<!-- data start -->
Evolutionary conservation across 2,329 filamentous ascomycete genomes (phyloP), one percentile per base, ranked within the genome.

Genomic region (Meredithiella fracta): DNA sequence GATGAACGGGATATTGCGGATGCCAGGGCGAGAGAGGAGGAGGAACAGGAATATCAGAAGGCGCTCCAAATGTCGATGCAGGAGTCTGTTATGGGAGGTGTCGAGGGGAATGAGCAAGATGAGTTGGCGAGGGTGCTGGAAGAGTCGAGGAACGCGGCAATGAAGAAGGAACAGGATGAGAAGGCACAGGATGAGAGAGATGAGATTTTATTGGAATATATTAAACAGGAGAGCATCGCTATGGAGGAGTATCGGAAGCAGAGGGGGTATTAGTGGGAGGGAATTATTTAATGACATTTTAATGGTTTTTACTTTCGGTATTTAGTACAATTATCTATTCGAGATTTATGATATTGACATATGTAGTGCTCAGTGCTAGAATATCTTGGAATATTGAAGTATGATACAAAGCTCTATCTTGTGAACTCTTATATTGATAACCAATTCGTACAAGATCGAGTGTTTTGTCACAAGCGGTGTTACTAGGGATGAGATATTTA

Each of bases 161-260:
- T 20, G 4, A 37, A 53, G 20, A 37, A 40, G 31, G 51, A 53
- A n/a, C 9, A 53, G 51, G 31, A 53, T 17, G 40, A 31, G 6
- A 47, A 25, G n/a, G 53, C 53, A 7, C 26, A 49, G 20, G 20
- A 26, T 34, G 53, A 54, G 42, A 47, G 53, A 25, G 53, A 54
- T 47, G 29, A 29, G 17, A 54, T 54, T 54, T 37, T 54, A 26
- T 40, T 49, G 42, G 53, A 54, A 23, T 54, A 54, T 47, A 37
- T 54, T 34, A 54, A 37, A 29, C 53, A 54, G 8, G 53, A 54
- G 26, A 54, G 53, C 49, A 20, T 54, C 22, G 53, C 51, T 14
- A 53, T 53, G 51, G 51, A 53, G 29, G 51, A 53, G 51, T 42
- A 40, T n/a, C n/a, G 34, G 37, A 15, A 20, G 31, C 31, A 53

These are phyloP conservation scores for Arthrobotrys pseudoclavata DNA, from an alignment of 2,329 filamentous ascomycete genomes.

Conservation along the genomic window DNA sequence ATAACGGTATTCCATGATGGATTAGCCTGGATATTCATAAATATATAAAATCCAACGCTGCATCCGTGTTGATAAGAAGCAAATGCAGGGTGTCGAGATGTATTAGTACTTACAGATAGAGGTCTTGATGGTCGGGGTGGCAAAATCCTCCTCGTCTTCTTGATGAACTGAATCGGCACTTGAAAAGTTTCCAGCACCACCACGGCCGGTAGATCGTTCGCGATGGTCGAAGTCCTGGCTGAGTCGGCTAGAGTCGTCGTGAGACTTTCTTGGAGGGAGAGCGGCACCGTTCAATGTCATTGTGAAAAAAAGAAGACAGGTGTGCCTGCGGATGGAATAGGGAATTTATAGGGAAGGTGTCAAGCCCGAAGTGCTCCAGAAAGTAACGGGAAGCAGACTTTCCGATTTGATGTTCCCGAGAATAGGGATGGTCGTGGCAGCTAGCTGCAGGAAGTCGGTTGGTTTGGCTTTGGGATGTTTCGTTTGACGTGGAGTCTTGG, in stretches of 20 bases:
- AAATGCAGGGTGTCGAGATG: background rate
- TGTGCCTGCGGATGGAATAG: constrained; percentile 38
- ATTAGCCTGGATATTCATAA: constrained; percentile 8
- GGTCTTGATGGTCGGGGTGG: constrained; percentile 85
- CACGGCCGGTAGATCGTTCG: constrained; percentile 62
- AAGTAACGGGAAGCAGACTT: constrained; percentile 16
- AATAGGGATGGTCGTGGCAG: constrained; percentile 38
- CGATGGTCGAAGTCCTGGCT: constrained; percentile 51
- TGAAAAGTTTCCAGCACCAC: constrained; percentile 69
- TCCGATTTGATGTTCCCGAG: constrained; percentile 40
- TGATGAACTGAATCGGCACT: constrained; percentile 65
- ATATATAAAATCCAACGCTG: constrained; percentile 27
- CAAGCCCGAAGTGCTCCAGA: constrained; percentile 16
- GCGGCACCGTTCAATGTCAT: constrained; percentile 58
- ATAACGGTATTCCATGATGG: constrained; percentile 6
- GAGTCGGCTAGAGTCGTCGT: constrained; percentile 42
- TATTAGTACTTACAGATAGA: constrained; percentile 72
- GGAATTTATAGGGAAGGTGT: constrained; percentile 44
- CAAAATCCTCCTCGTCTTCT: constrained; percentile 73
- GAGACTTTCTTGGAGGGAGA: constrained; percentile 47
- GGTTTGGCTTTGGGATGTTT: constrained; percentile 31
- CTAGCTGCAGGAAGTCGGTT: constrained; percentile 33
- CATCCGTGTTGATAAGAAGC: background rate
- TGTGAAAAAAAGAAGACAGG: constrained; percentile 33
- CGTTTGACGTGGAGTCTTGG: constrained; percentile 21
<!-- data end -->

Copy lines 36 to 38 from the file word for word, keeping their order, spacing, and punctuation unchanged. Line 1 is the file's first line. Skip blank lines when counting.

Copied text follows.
- GGTTTGGCTTTGGGATGTTT: constrained; percentile 31
- CTAGCTGCAGGAAGTCGGTT: constrained; percentile 33
- CATCCGTGTTGATAAGAAGC: background rate